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Nova Scotia nurses' wildcat strike delays dozens of operations

Protesters rally to support public health funding in Victoria Park in Halifax on March 31, 2014.


About 90 operations were postponed after nurses in Nova Scotia went on a wildcat walkout over legislation they say would take away their right to strike.

The provincial labour board ended Tuesday's action with an order to return to work.

The Liberal government is racing the clock to pass the Essential Health and Community Services Act before Thursday. That's when the 2,400 nurses who are members of the Nova Scotia Government Employees Union will be in a legal position to strike.

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The bill was introduced late Monday night and debated into the early hours of the morning. With freezing rain pelting down in Halifax on Tuesday, more than 100 nurses, striking illegally, picketed in front of the House of Assembly.

The bill would require employers and unions to negotiate how many workers would stay on the job before a strike or lockout could happen. Unions say the essential services provisions would allow the province to dictate terms and erode the effectiveness of a strike.

Just a few blocks away from the legislature, Capital District Health Authority, which operates the Halifax hospitals where the nurses work, was scrambling to deal with the shortage and postponed nearly 90 operations. It is making contingency plans and winding down services in anticipation of a strike on Thursday.

Joan Jessome, president of the NSGEU, told her members to comply with the labour board's order – but declared the fight is not over. Nurses not scheduled to work will picket the legislature on Wednesday.

She said about 300 nurses went out illegally – but those in areas such as cancer care, emergency and dialysis units and caring for veterans were at work.

The nurses have been in contract talks with Capital Health for months. Their dispute is not about wages but ratios of nurses to patients. The nurses say low staffing levels and inflexible scheduling make conditions unsafe for patients. Ms. Jessome says about 100 more nurses are needed.

Mediation between the union and Capital Health broke down on Monday night.

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Provincial Labour Minister Kelly Regan, who is responsible for the bill and has had three hours of sleep since Sunday, told The Globe and Mail that Nova Scotia is the only province in the country not to have some form of essential services legislation.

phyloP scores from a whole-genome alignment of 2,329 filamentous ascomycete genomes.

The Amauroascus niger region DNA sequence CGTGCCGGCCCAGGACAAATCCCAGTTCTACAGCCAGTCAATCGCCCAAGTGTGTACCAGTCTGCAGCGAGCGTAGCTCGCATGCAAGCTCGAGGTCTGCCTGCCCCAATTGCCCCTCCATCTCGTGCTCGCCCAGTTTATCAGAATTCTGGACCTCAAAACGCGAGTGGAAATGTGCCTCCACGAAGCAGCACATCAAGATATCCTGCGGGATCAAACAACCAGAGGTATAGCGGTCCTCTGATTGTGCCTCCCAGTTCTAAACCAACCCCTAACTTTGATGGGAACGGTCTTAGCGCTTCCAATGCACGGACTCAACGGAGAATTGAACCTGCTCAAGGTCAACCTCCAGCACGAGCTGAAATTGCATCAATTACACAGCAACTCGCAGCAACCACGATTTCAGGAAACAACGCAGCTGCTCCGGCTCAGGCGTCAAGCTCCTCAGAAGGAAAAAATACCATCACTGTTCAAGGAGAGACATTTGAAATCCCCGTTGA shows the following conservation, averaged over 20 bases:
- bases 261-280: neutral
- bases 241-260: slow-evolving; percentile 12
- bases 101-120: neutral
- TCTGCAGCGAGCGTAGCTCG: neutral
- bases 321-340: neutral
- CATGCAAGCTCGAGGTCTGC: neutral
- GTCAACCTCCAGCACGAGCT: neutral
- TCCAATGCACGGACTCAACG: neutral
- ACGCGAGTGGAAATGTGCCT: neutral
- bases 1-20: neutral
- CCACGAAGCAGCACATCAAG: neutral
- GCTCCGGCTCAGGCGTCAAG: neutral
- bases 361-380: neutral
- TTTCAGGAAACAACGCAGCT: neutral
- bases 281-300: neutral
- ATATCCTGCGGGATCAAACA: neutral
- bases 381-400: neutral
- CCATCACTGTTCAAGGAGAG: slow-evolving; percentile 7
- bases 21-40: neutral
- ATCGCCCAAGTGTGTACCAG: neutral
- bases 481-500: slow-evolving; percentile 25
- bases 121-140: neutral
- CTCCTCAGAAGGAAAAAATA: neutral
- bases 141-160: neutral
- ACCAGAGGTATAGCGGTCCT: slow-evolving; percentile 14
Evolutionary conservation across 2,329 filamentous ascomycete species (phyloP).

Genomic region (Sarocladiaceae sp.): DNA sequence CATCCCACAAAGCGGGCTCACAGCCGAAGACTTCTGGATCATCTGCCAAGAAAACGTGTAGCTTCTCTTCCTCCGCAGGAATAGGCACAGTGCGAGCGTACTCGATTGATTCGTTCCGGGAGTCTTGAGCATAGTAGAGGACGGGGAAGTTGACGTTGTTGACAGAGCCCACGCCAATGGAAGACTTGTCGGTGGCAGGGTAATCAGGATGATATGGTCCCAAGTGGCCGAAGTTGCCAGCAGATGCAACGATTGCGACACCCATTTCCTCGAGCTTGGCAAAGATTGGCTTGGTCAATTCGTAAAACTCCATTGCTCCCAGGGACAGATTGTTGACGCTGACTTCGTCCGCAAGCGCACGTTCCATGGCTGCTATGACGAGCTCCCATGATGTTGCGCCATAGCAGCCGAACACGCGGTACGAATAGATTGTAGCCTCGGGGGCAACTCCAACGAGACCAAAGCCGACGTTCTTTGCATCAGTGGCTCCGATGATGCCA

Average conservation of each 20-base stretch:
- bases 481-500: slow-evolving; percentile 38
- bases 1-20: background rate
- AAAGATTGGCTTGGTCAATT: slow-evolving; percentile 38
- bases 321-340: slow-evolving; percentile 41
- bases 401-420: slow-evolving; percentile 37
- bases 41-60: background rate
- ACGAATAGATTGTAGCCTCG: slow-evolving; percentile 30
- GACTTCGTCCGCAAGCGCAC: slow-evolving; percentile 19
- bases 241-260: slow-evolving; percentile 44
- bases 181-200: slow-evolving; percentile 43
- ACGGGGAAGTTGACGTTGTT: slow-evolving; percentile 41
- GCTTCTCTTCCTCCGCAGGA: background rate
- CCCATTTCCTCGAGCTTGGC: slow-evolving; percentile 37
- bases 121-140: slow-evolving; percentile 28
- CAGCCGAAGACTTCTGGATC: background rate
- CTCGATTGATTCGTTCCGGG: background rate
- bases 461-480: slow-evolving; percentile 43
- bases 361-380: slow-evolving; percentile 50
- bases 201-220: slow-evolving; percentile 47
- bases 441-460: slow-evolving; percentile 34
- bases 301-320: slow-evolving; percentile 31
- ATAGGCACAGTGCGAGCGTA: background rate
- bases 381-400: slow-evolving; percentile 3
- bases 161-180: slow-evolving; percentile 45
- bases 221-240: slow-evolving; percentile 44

"Ours is actually one of the more modest proposals compared to some of the other provinces," she said. "We looked at really protecting Nova Scotians' health and safety."

Union leaders call the bill "diabolical" and "heavy-handed."

It covers not just the nurses but 32,000 health care workers, including paramedics, homecare workers and 911 operators.

The Nova Scotia Nurses Union represents another 6,700 nurses in the province. NSNU president Janet Hazelton said Newfoundland and Labrador and New Brunswick have similar legislation, and it takes about four or five months of negotiations before bargaining even begins.

She said nursing leaders have to be pulled off their jobs to negotiate the numbers, which she calls an "incredible waste of precious nursing hours." Her union has not had a strike since 1977.

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Linda Silas, president of the Canadian Federation of Nurses Unions, said a patchwork of legislation, regulations and policies across the country governs how many nurses can strike, or even if they can go out. For example, she said, nurses in Ontario hospitals do not have the right to strike, but those working outside hospitals have full striking rights with no essential services law.

"Every province different and every sector of health care is also different," she said.

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About the Author
Ontario politics reporter

Jane Taber is a reporter at Queen’s Park. After spending three years reporting from the Atlantic, she has returned to Ontario and back to writing about her passion, politics. She spent 25 years covering Parliament Hill for the Ottawa Citizen, the National Post and the Globe and Mail. More


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